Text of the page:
Is it still worth getting a traditional publisher on board, and how hard is it really? Discover the benefits of traditional publishing, the reasons why it’s so difficult, and how to land a publisher.
Want to write a book that helps people? Is your book self-help or a memoir? Discover the difference between the two and what can go wrong if you choose the wrong genre.
Millions of authors self-publish their book every year, but does self-publishing mean going it alone? In this guide, I’ll take you through each stage of the self-publishing process and show you how to DIY it or get expert help.
You want to write a nonfiction book. But why? Why determines what you write. So, here are the top 5 author goals and how to achieve them with your book.
If you’re writing self-help your primary goal is most likely to help people, but it’s easy to go wrong with self-help, especially in offering unhelpful clichés. So, here are the top 10 self-help cliches to avoid in your writing.
It’s tempting to think that stories are just for fiction, but your nonfiction book needs a narrative too. Want to know why? Find out with our guest Shazeen from The Writer Vending Machine.
If you want to write a nonfiction book, the first question that comes to mind is: where do I start? The answer involves three simple steps. Discover them here.
So, you want to self-publish your book, but which format? Do you need e-pub, Mobi, print, or a mix? Do you want it an e-reader version and physical copies? Here’s your inside guide to book formats.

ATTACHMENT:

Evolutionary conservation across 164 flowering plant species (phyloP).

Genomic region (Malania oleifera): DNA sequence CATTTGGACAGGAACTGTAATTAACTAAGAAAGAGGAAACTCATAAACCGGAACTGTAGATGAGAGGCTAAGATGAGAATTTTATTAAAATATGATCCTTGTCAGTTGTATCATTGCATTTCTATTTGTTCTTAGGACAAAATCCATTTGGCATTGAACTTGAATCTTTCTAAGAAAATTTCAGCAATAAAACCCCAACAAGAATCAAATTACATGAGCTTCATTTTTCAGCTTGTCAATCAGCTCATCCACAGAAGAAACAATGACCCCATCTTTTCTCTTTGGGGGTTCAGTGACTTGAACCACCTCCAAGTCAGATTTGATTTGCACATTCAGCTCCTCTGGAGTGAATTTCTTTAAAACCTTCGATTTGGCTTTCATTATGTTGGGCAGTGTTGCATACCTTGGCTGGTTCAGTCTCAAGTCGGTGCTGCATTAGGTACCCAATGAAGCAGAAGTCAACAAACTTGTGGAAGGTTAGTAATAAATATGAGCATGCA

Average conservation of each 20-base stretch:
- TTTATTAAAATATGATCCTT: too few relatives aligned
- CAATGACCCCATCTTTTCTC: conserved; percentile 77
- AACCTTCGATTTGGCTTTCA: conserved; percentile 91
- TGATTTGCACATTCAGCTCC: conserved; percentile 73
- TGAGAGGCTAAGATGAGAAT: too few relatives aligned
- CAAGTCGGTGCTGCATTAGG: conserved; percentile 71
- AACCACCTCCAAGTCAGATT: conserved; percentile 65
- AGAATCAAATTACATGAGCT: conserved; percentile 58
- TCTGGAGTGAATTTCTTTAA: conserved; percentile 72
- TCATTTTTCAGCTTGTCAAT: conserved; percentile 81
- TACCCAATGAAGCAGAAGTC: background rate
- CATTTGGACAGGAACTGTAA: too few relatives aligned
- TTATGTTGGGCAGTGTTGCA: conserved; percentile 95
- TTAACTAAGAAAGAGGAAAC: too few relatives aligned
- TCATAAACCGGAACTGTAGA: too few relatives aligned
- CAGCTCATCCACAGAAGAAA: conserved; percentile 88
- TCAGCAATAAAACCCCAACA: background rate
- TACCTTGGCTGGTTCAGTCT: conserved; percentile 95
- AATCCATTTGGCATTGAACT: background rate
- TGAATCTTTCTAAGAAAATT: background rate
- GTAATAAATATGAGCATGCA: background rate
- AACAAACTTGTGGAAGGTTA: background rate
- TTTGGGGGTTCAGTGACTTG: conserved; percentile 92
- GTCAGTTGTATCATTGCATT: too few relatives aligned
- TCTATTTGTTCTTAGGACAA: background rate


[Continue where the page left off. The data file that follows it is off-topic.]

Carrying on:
You know you want to get your book published, but the question is how? There are four ways to get published, from traditional publishers to self-publishing. Here’s your insider guide with the pros and cons of each publishing path.
What’s it really like to work with a book editor? It can be magical, or it can be horrible. We’ll give you an insight into what it’s like working with a freelance editor and our top tips to ensure it doesn’t go wrong.
80% of adults have thought about writing a book at some point. But if you’re an aspiring nonfiction author, the big question is: what do you write about? Here, we’ll give you our top tips on topics.
Quoting other authors in your book can be a minefield. Do you need the author’s permission? Is it a breach of copyright? Can you get sued? Find the answers here…
Most authors would like to earn something for their books. The question is: what will make you more money as an author—traditional publishing or self-publishing? Let’s weigh them up.
When you’re writing a nonfiction book, there are 5 common traps you might fall into. If you can avoid making these mistakes, you might save yourself the cost of hiring an editor! So, let’s look at the top 5 nonfiction writing mistakes…
Self-publishing can be a magical thing, as it means that anyone can publish a book. However, there are many potential pitfalls. Here’s your insider’s guide on how to avoid self-publishing mistakes…
As a writer or author, you may want a professional to add that extra polish to your work. But do you need a proofreader or an editor, or both? Here’s your insider guide to proofreading vs. editing…
Have you ever written a blog, proofread it, and posted it—only for someone to point out a glaring typo? Why do we seem incapable of noticing typos in our own writing? Discover why it’s so difficult to spot your own typos…
You’ve written a book. You’re ready to hire an editor. The question on your mind is: how much is this going to cost me? How do you know what budget to set aside and whether the price pitched are reasonable? Here’s an insider’s guide to book editing costs…
I was delighted to be featured as a guest blogger on author Sally Jenkins’ writing blog recently. You can check out the original post here…
Whether you’re a professional writer making a living from your words or someone who enjoys hobby blogging, there will no doubt come a time when you wonder whether it’s worth hiring an editor. In fact, “Do I need an editor?” is a question I often get asked by writers. As an editor, you may think I’d leap up and shout “YES!”, but the answer isn’t cut and dry. So, let’s look at some of the things you should consider before hiring an editor.